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After Darren Osborne is jailed – Theresa May has blood on her hands

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Issue 2590
Hundreds joined a vigil at Finsbury Park mosque in June after the attack
Hundreds joined a vigil at Finsbury Park mosque in June after the attack (Pic: Guy Smallman)

The man who drove a van into a crowd of Muslims in Finsbury Park in north London received a minimum jail sentence of 43 years last week.

Darren Osborne from Wales killed Makram Ali and injured at least eight other people in the terror attack last June.

Eyewitnesses reported that he shouted, “I want to kill all Muslims.”

Osborne also gave evidence that he wanted to kill Jeremy Corbyn and London mayor Sadiq Khan.

The judge said that Osborne had been “rapidly radicalised over the internet by those determined to spread hatred of Muslims”.

Evidence showed that he was infatuated with fascist former English Defence League leader Tommy Robinson and the Nazi Britain First organisation.

The mainstream media have treated Osborne as a murderer with a “dysfunctional” background.

Yet Osborne’s attack followed a speech byTheresa May blaming terror attacks in Manchester and London Bridge on “the single, evil ideology of Islamist extremism”.

The politicians and newspaper editors who scapegoat Muslims as terrorists have Makram Ali’s blood on their hands.

Join anti-racist protests on 17 March

Stand Up To Racism (SUTR) supporters across Britain are building for national demonstrations in London, Glasgow and Cardiff on 17 March.

With less than six weeks to go, the 120-strong SUTR Scotland conference was a good launchpad for the one in Glasgow.

Scottish Labour Party leader Richard Leonard said, “Labour will look to the left to form alliances and coalitions to work together to fight racism and fascism.”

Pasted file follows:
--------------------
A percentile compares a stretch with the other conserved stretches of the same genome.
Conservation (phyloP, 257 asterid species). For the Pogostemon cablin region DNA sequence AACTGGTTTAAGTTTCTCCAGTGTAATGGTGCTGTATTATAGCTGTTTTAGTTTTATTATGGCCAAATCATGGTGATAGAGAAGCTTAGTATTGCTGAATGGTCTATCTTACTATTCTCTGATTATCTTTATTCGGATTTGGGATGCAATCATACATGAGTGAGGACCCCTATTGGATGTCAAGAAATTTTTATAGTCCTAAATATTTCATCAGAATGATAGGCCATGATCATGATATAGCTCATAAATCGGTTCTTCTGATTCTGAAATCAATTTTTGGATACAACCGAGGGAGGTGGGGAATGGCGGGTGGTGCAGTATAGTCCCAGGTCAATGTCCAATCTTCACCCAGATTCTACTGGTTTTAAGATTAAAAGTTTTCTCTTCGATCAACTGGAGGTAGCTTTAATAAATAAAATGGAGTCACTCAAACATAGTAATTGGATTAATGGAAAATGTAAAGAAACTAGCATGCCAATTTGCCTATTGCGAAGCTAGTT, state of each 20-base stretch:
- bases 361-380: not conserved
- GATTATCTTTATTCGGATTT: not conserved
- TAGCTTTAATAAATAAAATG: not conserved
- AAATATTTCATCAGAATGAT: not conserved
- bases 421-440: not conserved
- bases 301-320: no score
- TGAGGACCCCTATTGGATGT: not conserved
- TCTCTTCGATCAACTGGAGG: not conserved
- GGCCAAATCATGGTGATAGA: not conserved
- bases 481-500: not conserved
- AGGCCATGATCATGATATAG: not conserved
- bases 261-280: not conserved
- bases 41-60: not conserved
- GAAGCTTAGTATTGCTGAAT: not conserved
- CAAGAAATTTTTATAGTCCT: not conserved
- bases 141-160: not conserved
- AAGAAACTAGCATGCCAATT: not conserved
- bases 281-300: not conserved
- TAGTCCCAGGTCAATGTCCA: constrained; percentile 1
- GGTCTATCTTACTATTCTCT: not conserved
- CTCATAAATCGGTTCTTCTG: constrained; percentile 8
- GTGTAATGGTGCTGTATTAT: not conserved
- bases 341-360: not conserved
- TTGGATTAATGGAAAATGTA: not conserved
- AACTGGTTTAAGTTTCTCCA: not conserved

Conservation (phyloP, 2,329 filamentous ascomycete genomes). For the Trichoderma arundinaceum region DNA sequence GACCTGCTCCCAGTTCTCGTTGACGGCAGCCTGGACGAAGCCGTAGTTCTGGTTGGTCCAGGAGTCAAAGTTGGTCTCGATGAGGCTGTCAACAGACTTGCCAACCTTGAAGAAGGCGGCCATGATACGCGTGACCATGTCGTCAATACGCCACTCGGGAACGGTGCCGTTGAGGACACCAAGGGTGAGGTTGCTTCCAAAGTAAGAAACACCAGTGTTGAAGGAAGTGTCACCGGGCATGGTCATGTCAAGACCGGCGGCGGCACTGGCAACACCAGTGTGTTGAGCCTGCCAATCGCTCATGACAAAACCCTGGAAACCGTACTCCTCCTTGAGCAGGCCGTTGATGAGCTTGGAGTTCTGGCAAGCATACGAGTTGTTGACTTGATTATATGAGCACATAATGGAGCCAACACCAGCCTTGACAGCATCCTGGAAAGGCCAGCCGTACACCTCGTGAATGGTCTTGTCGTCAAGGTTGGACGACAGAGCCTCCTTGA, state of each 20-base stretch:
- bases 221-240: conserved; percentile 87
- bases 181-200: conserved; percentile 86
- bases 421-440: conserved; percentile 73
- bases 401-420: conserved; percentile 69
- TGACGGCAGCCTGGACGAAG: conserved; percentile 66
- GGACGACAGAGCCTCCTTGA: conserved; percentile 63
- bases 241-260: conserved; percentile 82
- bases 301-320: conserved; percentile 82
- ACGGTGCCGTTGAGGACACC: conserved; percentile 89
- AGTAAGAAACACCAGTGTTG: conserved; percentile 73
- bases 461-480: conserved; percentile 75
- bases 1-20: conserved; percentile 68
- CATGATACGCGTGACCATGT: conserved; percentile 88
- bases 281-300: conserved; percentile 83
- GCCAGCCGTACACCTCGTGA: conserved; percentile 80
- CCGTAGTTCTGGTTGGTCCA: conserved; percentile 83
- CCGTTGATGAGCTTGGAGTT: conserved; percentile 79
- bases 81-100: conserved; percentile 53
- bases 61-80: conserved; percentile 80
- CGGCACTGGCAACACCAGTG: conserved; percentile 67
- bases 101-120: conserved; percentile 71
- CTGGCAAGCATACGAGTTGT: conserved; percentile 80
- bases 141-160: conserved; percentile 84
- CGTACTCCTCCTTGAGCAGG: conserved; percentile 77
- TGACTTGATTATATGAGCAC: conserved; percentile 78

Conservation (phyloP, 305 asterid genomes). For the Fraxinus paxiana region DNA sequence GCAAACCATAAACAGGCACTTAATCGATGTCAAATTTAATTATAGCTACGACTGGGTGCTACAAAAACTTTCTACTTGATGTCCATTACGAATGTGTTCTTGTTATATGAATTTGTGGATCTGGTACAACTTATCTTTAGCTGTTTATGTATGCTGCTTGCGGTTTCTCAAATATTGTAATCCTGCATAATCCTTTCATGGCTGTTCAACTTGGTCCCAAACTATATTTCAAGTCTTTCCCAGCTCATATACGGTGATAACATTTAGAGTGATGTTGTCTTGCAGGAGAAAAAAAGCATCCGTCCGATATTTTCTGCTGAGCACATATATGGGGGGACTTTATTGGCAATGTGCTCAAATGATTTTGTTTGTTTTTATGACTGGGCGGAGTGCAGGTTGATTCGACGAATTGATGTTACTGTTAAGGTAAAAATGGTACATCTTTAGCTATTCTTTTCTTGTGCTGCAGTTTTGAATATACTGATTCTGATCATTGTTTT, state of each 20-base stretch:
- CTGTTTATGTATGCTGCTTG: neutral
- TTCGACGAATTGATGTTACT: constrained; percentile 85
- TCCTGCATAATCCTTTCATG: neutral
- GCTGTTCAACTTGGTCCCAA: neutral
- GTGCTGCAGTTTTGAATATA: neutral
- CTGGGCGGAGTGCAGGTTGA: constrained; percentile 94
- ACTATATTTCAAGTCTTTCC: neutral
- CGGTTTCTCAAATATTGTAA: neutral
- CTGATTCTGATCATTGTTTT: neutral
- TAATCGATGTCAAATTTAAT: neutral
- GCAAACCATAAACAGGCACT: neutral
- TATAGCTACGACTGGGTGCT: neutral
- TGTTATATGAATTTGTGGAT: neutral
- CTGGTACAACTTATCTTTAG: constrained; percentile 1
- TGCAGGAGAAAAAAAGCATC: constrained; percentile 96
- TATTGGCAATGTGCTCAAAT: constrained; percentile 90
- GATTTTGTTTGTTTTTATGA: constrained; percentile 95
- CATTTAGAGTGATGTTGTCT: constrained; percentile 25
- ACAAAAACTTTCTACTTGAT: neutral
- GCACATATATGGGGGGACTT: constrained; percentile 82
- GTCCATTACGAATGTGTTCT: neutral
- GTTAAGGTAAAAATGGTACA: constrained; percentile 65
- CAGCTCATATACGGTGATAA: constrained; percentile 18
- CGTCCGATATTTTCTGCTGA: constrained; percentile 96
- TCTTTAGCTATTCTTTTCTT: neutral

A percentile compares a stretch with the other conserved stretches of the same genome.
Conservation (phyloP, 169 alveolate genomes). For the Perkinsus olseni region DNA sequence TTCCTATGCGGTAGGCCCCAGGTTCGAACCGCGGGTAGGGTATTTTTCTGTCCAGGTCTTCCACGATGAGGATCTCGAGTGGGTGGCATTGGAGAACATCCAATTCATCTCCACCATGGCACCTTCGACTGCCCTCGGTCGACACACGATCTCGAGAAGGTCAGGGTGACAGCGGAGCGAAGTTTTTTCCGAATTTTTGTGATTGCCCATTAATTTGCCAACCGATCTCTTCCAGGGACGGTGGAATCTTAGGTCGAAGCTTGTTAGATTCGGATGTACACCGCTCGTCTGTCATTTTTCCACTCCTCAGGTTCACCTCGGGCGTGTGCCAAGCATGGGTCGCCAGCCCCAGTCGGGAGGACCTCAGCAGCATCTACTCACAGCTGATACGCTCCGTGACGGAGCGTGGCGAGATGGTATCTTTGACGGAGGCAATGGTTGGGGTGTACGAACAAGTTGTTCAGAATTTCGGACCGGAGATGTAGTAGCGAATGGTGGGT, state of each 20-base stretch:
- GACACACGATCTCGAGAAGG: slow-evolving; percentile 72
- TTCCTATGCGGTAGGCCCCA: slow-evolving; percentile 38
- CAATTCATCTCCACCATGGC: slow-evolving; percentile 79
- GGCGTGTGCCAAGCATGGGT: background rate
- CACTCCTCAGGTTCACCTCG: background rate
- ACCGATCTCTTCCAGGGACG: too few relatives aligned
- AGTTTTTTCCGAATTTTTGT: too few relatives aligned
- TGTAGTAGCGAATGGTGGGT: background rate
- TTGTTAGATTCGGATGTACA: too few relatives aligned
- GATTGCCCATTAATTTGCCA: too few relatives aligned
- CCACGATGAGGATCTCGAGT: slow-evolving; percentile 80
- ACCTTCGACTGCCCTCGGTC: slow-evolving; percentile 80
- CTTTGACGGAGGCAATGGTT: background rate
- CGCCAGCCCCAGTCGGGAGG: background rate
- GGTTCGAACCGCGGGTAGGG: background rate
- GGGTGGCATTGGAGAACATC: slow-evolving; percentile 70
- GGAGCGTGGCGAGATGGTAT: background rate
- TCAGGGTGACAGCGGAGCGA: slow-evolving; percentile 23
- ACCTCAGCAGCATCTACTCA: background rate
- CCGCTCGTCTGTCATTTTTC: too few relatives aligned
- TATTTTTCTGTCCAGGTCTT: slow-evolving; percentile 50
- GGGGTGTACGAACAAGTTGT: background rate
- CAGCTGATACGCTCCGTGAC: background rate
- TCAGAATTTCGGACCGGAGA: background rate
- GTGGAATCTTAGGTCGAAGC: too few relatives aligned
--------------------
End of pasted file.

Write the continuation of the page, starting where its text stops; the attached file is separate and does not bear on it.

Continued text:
Workshop debates looked at how to combat fascist parties and street movements, Prevent and tackle the myths of immigration.

Anti-racists elsewhere plan rallies and events in the run-up to the demonstrations. Activists in Bristol will hold the first SUTR rally on Tuesday of next week.

At University College London (UCL) the Camden and UCL student SUTR groups held a screening of Sue Clayton’s film Calais Children: a case to answer last Thursday.

Mataio, a UCL student, told Socialist Worker, “The director and speaker were clear about it being a political issue.

“The Tories are paying for walls and tear gas, it’s all part of their divide and rule.”

Trade unionists and students plan a delegation to Calais the day after the SUTR Trade Union Conference in London this Saturday.

Jessica Christie is Lancaster and Morecambe NEU (NUT section) teachers’ union president.

“I want to stand in opposition to those who are dehumanising and scapegoating people for fleeing war, famine and repression,” she told Socialist Worker.

The SUTR Trade Union conference is crucial to drive anti-racist campaigning into workplaces and the wider labour movement.

Stand Up To Racism Trade Union Conference – Saturday 10 February, Hamilton House, London WC1H 9BD. Click here to register and for more details

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